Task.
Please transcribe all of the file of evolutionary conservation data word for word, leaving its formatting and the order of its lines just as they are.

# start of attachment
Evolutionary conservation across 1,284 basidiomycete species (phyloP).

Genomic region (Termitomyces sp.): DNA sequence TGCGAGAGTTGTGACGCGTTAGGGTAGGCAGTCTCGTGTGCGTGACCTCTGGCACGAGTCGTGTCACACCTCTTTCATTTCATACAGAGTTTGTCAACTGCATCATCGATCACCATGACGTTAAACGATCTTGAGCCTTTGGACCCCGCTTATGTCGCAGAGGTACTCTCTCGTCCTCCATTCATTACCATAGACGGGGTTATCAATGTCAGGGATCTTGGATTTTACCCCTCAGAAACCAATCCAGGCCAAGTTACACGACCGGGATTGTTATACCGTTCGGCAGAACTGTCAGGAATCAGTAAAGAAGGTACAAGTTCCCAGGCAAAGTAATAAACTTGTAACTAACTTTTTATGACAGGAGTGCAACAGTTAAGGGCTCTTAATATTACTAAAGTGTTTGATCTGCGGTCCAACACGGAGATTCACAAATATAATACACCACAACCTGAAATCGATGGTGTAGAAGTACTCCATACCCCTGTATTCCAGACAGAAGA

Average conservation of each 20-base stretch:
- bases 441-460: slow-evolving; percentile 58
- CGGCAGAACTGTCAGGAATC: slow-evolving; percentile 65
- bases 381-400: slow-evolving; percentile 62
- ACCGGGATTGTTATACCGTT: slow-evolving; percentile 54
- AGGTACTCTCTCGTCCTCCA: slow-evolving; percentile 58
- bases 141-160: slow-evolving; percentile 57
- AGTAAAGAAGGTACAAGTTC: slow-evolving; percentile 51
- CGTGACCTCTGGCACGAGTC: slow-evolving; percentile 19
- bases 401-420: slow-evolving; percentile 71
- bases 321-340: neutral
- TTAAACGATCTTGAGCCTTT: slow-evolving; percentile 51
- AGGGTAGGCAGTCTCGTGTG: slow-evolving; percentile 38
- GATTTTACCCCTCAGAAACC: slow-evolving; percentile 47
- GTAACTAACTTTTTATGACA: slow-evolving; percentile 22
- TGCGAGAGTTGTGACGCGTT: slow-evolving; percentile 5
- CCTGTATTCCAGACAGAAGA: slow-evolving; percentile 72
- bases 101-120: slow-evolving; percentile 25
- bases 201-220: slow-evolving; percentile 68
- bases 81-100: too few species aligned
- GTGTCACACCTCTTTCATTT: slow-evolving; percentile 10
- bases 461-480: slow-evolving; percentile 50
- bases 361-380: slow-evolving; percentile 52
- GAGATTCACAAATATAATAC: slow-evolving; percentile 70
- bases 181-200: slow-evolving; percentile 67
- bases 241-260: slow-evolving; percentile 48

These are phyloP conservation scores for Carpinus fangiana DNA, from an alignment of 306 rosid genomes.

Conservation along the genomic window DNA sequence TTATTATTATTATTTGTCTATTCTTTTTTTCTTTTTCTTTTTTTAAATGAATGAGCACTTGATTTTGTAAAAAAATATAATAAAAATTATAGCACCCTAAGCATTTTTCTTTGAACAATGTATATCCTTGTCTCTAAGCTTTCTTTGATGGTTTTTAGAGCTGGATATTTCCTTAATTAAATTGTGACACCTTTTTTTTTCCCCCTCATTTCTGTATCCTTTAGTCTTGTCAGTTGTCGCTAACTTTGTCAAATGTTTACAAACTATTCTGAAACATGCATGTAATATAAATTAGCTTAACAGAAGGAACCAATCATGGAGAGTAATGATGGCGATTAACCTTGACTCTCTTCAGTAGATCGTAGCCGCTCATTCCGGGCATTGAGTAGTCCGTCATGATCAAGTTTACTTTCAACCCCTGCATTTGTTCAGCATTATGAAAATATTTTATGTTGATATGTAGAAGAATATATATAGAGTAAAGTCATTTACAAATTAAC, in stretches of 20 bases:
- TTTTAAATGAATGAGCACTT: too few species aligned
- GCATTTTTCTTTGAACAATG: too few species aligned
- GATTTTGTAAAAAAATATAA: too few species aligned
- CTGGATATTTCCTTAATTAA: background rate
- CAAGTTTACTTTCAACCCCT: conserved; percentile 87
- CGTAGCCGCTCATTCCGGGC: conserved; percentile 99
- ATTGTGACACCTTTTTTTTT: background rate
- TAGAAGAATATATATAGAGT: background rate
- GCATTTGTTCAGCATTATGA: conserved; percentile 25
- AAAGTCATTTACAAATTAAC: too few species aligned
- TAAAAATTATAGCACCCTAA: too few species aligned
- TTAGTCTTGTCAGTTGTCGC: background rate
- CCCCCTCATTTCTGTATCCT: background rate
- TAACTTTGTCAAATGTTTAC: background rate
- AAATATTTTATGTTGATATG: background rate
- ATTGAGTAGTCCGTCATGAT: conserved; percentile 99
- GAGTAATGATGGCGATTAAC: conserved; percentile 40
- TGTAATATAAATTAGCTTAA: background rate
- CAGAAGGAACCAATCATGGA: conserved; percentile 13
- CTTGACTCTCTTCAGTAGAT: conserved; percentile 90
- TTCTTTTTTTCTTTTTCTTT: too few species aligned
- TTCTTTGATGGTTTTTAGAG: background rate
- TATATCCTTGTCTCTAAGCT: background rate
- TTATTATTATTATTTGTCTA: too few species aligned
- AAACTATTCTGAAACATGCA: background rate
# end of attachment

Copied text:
Evolutionary conservation across 1,284 basidiomycete species (phyloP).

Genomic region (Termitomyces sp.): DNA sequence TGCGAGAGTTGTGACGCGTTAGGGTAGGCAGTCTCGTGTGCGTGACCTCTGGCACGAGTCGTGTCACACCTCTTTCATTTCATACAGAGTTTGTCAACTGCATCATCGATCACCATGACGTTAAACGATCTTGAGCCTTTGGACCCCGCTTATGTCGCAGAGGTACTCTCTCGTCCTCCATTCATTACCATAGACGGGGTTATCAATGTCAGGGATCTTGGATTTTACCCCTCAGAAACCAATCCAGGCCAAGTTACACGACCGGGATTGTTATACCGTTCGGCAGAACTGTCAGGAATCAGTAAAGAAGGTACAAGTTCCCAGGCAAAGTAATAAACTTGTAACTAACTTTTTATGACAGGAGTGCAACAGTTAAGGGCTCTTAATATTACTAAAGTGTTTGATCTGCGGTCCAACACGGAGATTCACAAATATAATACACCACAACCTGAAATCGATGGTGTAGAAGTACTCCATACCCCTGTATTCCAGACAGAAGA

Average conservation of each 20-base stretch:
- bases 441-460: slow-evolving; percentile 58
- CGGCAGAACTGTCAGGAATC: slow-evolving; percentile 65
- bases 381-400: slow-evolving; percentile 62
- ACCGGGATTGTTATACCGTT: slow-evolving; percentile 54
- AGGTACTCTCTCGTCCTCCA: slow-evolving; percentile 58
- bases 141-160: slow-evolving; percentile 57
- AGTAAAGAAGGTACAAGTTC: slow-evolving; percentile 51
- CGTGACCTCTGGCACGAGTC: slow-evolving; percentile 19
- bases 401-420: slow-evolving; percentile 71
- bases 321-340: neutral
- TTAAACGATCTTGAGCCTTT: slow-evolving; percentile 51
- AGGGTAGGCAGTCTCGTGTG: slow-evolving; percentile 38
- GATTTTACCCCTCAGAAACC: slow-evolving; percentile 47
- GTAACTAACTTTTTATGACA: slow-evolving; percentile 22
- TGCGAGAGTTGTGACGCGTT: slow-evolving; percentile 5
- CCTGTATTCCAGACAGAAGA: slow-evolving; percentile 72
- bases 101-120: slow-evolving; percentile 25
- bases 201-220: slow-evolving; percentile 68
- bases 81-100: too few species aligned
- GTGTCACACCTCTTTCATTT: slow-evolving; percentile 10
- bases 461-480: slow-evolving; percentile 50
- bases 361-380: slow-evolving; percentile 52
- GAGATTCACAAATATAATAC: slow-evolving; percentile 70
- bases 181-200: slow-evolving; percentile 67
- bases 241-260: slow-evolving; percentile 48

These are phyloP conservation scores for Carpinus fangiana DNA, from an alignment of 306 rosid genomes.

Conservation along the genomic window DNA sequence TTATTATTATTATTTGTCTATTCTTTTTTTCTTTTTCTTTTTTTAAATGAATGAGCACTTGATTTTGTAAAAAAATATAATAAAAATTATAGCACCCTAAGCATTTTTCTTTGAACAATGTATATCCTTGTCTCTAAGCTTTCTTTGATGGTTTTTAGAGCTGGATATTTCCTTAATTAAATTGTGACACCTTTTTTTTTCCCCCTCATTTCTGTATCCTTTAGTCTTGTCAGTTGTCGCTAACTTTGTCAAATGTTTACAAACTATTCTGAAACATGCATGTAATATAAATTAGCTTAACAGAAGGAACCAATCATGGAGAGTAATGATGGCGATTAACCTTGACTCTCTTCAGTAGATCGTAGCCGCTCATTCCGGGCATTGAGTAGTCCGTCATGATCAAGTTTACTTTCAACCCCTGCATTTGTTCAGCATTATGAAAATATTTTATGTTGATATGTAGAAGAATATATATAGAGTAAAGTCATTTACAAATTAAC, in stretches of 20 bases:
- TTTTAAATGAATGAGCACTT: too few species aligned
- GCATTTTTCTTTGAACAATG: too few species aligned
- GATTTTGTAAAAAAATATAA: too few species aligned
- CTGGATATTTCCTTAATTAA: background rate
- CAAGTTTACTTTCAACCCCT: conserved; percentile 87
- CGTAGCCGCTCATTCCGGGC: conserved; percentile 99
- ATTGTGACACCTTTTTTTTT: background rate
- TAGAAGAATATATATAGAGT: background rate
- GCATTTGTTCAGCATTATGA: conserved; percentile 25
- AAAGTCATTTACAAATTAAC: too few species aligned
- TAAAAATTATAGCACCCTAA: too few species aligned
- TTAGTCTTGTCAGTTGTCGC: background rate
- CCCCCTCATTTCTGTATCCT: background rate
- TAACTTTGTCAAATGTTTAC: background rate
- AAATATTTTATGTTGATATG: background rate
- ATTGAGTAGTCCGTCATGAT: conserved; percentile 99
- GAGTAATGATGGCGATTAAC: conserved; percentile 40
- TGTAATATAAATTAGCTTAA: background rate
- CAGAAGGAACCAATCATGGA: conserved; percentile 13
- CTTGACTCTCTTCAGTAGAT: conserved; percentile 90
- TTCTTTTTTTCTTTTTCTTT: too few species aligned
- TTCTTTGATGGTTTTTAGAG: background rate
- TATATCCTTGTCTCTAAGCT: background rate
- TTATTATTATTATTTGTCTA: too few species aligned
- AAACTATTCTGAAACATGCA: background rate